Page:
The country-western songs referred to in the novel c3 came from a larger group of songs suggested by a young female C&W fan. I knew the first time that I heard her suggestion of Tim McGraw’s song “Everywhere” that I wanted my character to like this song and mention it. Love comes in all sorts of flavors: that of a child for a parent who dies too young, that of a young girl worried about a missing friend, that of a man who has said good-bye to childhood sweetheart but never really left her. Those of us who suffer a loss (isn’t that all of us) tend to see our missing person “everywhere”.

From the novel c3:

Tim McgrawAs Teddie worked her way through the relaxation and concentration exercises, she was all too aware that this would be her first conscious travel attempt over any distance. It was sort of like that first time you take off driving all by yourself.

To keep from being nervous, Teddie let her mind play a soothing song, and found that she was humming “Everywhere,” the country music tribute to a man who loved to travel and yet saw his stay-at-home ex-girlfriend in the crowd wherever he went. That was funny. Over the last couple of months it had seemed like she’d seen Michelle everywhere she looked. Must be a common thing when you missed someone.

Teddie thought sadly of the used black and white two-tone pick-up truck setting in her folks’ driveway. She’d only been able to drive by herself for four months before she’d headed to India. She thought of all the places she and Michelle had driven in it before they left and all the places they hadn’t yet gotten a chance to explore. She felt a little pang, and then there she was. Standing outside her truck in the blazing sunlight. Of course. It was daytime in Texas. Her folks were at work. Her truck looked fine. She touched its faded paint lovingly but she couldn’t feel it like she could in the solid world. “I’ll be back in a few months,” she mouthed the words. Then she added, “Now I want to go to my friend Michelle.”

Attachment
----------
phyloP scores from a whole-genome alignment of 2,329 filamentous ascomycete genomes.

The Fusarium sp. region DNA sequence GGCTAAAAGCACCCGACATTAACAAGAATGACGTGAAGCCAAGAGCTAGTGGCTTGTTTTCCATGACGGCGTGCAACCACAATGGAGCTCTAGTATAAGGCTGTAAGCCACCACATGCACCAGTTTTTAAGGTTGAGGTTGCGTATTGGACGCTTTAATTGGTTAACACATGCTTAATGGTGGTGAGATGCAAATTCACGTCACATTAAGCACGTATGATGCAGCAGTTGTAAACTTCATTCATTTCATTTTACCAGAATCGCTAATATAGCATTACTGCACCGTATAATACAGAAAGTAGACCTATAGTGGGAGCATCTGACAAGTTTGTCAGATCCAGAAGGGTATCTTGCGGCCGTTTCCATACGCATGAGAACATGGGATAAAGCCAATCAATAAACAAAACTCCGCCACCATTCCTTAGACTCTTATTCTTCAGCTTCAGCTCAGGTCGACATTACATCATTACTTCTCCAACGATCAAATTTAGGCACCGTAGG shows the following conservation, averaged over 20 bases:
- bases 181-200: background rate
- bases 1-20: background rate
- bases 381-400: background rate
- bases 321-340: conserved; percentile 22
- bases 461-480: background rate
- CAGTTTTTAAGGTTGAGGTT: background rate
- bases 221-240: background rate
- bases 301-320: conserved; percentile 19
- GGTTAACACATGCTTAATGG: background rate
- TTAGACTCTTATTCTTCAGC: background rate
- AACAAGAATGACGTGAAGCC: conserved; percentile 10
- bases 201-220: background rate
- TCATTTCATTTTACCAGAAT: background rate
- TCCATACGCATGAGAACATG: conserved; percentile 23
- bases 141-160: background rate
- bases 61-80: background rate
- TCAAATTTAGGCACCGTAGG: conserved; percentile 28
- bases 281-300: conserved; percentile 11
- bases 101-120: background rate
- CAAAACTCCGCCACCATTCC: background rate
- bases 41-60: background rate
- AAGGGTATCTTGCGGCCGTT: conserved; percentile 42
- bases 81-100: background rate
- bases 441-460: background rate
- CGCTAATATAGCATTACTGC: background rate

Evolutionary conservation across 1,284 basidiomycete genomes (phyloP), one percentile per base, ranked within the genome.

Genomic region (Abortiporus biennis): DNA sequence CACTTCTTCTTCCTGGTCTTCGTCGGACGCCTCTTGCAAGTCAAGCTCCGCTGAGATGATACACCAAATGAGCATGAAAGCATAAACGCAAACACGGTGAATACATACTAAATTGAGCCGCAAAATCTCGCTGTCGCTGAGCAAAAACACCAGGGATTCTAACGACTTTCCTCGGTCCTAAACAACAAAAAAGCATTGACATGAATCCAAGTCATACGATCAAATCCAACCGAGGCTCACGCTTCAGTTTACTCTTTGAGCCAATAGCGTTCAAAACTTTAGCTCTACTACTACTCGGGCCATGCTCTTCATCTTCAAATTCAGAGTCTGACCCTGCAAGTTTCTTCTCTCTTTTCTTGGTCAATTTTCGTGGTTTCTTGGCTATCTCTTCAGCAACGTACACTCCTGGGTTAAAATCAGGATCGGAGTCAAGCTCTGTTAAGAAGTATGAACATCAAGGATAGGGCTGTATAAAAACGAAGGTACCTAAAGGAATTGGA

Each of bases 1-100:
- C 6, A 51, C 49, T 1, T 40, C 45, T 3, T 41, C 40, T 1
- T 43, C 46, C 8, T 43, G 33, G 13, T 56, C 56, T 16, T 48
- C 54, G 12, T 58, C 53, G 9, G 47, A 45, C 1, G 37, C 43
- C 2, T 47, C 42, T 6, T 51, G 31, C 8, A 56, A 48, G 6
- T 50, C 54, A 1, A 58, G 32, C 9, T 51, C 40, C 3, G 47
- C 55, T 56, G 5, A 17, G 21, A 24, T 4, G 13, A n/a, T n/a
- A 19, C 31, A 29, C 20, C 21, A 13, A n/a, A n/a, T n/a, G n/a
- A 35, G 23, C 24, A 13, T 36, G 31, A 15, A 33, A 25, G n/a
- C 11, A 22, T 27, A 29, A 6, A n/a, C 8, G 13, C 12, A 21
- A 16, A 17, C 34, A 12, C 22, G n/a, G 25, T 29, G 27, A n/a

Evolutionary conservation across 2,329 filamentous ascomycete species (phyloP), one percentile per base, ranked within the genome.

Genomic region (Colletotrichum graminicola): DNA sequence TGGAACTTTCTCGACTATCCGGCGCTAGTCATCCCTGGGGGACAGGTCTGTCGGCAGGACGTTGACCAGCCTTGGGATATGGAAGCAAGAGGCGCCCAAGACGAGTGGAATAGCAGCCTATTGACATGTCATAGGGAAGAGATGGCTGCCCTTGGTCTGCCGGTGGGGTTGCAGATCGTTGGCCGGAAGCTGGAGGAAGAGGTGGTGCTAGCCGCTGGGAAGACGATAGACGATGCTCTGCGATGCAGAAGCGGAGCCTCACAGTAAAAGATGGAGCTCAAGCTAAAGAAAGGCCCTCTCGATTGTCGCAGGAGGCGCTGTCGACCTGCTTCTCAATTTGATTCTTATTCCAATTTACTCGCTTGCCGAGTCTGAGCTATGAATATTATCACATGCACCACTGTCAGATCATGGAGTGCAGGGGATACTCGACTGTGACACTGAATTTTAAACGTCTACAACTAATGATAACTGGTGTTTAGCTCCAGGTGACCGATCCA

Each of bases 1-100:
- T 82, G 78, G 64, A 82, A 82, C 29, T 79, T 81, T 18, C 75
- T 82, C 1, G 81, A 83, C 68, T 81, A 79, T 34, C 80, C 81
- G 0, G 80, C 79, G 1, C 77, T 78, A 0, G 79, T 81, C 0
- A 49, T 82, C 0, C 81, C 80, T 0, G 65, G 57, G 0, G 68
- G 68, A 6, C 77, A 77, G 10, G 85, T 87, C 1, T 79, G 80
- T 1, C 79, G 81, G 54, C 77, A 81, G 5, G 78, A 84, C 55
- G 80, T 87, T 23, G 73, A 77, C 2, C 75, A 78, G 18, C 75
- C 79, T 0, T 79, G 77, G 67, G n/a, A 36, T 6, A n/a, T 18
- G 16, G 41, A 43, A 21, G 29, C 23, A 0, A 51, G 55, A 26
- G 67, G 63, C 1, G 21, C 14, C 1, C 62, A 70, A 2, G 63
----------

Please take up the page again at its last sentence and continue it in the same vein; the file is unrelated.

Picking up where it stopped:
Right away she began to move quickly, speeding down the sidewalk and then down streets and she thought, “Wait, I know this route. I’m on my way to Michelle’s house.” And sure enough, Teddie found herself on Michelle’s front lawn, baffled. Had Michelle come home? She hesitated, feeling odd about invading the Tran’s privacy. She told herself sternly that her friend’s safety was at stake. The outside wall of their house was harder to penetrate than the walls at Usha’s convent, instead of merely tickling her, it left Teddie with a feeling of passing through some kind of unpleasant mush as she went through it. Ick.

Inside it was deserted. Both Trans were at work as well, and Michelle’s room showed no signs of having been disturbed any time recently.

“Take me home,” Teddie said in frustration. She felt a momentary confusion, as if on some level she was trying to decide if home was across town or across a world. That’s when she realized that she had somehow covered thousands of miles and crossed an ocean and she had no idea of how she had done it. She froze in absolute terror.

There are several decent enough concert videos out there of this song, but the ones I watched all made me feel a little too much like I was in the audience, right there with the crowd noise and the bodies occasionally blocking my view. This acoustic version is a little different. It is performed at a fancy dinner with violins, acoustic guitars, a back-up female vocalist and a couple dancing in the back of the audience. I thought that it all captured the song well. Enjoy!

You can purchase this song at Amazon.com